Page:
Aug 23 2006
Dear Mrs. Rosenberg,
I adore a good chick lit book but it’s got to have more than just a series of funny events linked together. It also needs to make me laugh and not cringe at the heroine making a prat of herself, some depth to the characters, enough grounding in reality that I can believe the plot and I prefer a hero who isn’t a mystery up until the end of the book. “Fate and Ms. Fortune” satisfies all my requirements. Robyn Fortune is only looking to polish her stand up act when she agrees to perform at a younger cousin’s Bar Mitzvah. What she doesn’t expect is that her life will be turned even more upside down than it already is or that she’ll be hooked up with the love of her life. But before she gets her HEA, she and her family will discover some truths about themselves, uncover some family secrets, meet up with old friends and find out just how much of a role fate plays in their lives.
Robyn’s got a quintessential Chick Lit job, good enough but she still gets flack from her boss. As a make up artist for an early morning news anchor, she gets up in the wee hours of the morning, is on call for major news events (like when the Pope dies and the station goes into full court press for an entire weekend) and has to grab time and opportunities to hone her comedic talents. Hence the Bar Mitzvah performance. What she doesn’t need is her mother moving in with her after leaving her husband of 40+ years, her boss saddling her with his spoiled stepdaughter who wants to be a make up artist, or strangers trying to set her up with a man who’s just perfect for her.
Robyn’s still getting over her first husband, a gambling addict who left her with a mountain of debts before getting hauled off to prison, and when she discovers that Ken comes with his own set of problems, she has to be bribed to even call him. Their first “date” is a disaster that ends with Ken in the hospital and Robyn dog sitting for him before hauling him to a funeral. She also discovers that she and Ken share a past, of sorts, and that there are a lot of people who are trying and have been trying to get them together for years. Will they be able to overcome the events of their past that still haunt them and their families? Can Ken get over a celebrity ex-girlfriend and realize who his true love is? And is Robyn willing to wait for him to come to his senses?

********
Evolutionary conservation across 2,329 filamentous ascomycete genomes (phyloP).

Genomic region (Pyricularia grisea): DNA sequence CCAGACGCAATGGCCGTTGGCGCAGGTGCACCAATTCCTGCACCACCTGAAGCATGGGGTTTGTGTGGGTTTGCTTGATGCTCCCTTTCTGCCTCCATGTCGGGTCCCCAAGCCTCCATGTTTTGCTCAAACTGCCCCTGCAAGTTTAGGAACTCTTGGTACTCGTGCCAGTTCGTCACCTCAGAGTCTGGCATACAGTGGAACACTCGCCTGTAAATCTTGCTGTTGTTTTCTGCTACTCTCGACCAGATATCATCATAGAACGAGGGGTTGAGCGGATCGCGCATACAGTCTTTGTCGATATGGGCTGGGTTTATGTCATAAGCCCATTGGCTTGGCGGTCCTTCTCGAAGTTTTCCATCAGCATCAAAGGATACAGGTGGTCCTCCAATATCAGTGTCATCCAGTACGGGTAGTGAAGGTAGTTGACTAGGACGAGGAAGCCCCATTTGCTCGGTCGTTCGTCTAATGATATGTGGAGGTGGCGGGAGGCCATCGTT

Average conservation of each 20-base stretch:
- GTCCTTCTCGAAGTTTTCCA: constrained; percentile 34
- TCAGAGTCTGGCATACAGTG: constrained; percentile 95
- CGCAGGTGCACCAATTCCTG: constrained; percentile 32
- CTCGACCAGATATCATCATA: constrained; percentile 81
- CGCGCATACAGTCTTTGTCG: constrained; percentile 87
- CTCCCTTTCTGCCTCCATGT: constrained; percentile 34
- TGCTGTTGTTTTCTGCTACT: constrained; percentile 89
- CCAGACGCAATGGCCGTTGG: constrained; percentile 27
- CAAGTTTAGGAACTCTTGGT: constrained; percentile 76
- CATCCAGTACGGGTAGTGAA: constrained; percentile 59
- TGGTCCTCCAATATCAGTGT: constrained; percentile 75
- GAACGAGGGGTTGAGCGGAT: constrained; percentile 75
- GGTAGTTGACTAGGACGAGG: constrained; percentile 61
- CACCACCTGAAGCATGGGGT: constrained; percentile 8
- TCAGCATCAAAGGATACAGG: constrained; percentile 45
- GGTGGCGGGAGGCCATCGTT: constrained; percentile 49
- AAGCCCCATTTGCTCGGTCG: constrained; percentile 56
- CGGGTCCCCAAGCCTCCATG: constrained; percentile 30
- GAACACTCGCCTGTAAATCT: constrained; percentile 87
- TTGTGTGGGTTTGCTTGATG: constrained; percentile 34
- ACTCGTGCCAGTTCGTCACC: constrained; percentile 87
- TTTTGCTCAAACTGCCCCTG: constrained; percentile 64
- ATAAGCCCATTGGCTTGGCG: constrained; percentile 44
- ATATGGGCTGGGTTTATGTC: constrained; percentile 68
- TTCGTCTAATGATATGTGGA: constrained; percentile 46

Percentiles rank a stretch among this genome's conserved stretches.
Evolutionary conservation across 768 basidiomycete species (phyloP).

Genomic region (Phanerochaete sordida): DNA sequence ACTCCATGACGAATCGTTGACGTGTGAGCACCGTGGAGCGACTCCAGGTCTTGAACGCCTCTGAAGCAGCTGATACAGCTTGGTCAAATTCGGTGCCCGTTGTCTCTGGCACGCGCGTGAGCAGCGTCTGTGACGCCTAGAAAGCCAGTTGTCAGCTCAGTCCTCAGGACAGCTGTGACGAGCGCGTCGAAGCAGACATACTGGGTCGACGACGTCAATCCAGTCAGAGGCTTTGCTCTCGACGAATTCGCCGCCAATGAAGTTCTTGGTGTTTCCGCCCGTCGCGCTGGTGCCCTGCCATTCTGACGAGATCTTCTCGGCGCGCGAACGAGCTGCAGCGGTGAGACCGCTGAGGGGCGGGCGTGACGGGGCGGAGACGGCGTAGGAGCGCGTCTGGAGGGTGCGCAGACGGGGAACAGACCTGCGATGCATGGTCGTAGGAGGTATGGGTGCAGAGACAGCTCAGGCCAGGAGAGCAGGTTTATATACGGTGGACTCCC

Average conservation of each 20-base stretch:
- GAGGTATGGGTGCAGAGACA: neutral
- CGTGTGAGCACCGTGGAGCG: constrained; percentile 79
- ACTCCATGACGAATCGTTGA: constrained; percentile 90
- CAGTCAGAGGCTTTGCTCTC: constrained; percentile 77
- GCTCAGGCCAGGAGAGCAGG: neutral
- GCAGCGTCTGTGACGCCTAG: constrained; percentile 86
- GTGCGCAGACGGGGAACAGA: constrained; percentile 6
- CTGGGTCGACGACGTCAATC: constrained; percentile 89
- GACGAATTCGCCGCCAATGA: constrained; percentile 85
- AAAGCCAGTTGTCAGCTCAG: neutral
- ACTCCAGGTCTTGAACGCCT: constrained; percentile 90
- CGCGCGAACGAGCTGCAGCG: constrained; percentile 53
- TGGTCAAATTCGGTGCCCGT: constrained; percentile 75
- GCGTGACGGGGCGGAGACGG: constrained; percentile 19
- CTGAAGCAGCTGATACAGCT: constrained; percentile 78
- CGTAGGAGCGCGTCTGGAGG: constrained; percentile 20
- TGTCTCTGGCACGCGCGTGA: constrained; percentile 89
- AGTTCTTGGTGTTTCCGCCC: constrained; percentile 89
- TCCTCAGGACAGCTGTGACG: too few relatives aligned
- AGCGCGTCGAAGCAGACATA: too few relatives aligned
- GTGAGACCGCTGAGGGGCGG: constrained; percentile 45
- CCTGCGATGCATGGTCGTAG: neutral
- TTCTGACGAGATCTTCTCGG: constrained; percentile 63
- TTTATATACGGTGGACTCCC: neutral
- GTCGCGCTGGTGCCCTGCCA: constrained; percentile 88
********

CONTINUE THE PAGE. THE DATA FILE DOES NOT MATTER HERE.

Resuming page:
I like that Robyn isn’t soured on all future relationships because of her ex-husband. He hurt her and left her with a mess but a part of her still loves him even while she hates him (and I know people in real life who are like this). She loves Ken and wants a future with him but is wise enough to realize that she can’t force him to love her and that he has to sort through his feelings himself. And while her family may exasperate her, they’re still family and she’ll always be there for them. The fact that Robyn’s family history is shown to have formed her character is a nice bonus.
I like that we learn more about Ken than a lot of the heroes in Chick Lit books. Ken is one messed up camper. His backstory includes the first use of the WTC events of 9/11 that I remember seeing in a romance book as well as the all to real mix of teenagers and alcohol. Thanks for giving him some things to be truly angsty about and for not overplaying the melodrama. The subtlety works to make the events have even greater impact.
Since it’s no secret who the hero would be and since he was the one with the issues keeping the romance apart, I knew that a lot of my grade would depend on how you brought them together. I do appreciate that Robyn has the strength to let him go and try to get on with her life. Where the book loses some points is how he comes to the realization that he loves Robyn enough to commit to her. It felt too fast. Yes, they’d been interacting for a few weeks but he goes from “we have no romantic future” to “you’re the one for me” overnight.
As to the complex machinations of fate and family in the story, I found them believable mainly due to the fact that their backgrounds are so tightly knit and that there was a real reason for their families to have lost touch with each other. In another setting, this would not have worked as well as it did here. It must be hard to write a humorous book and even more difficult when the main character is a comedienne. Then to balance that with enough drama to make the characters well rounded is a tough act. You’ve done it well and I give this one a B.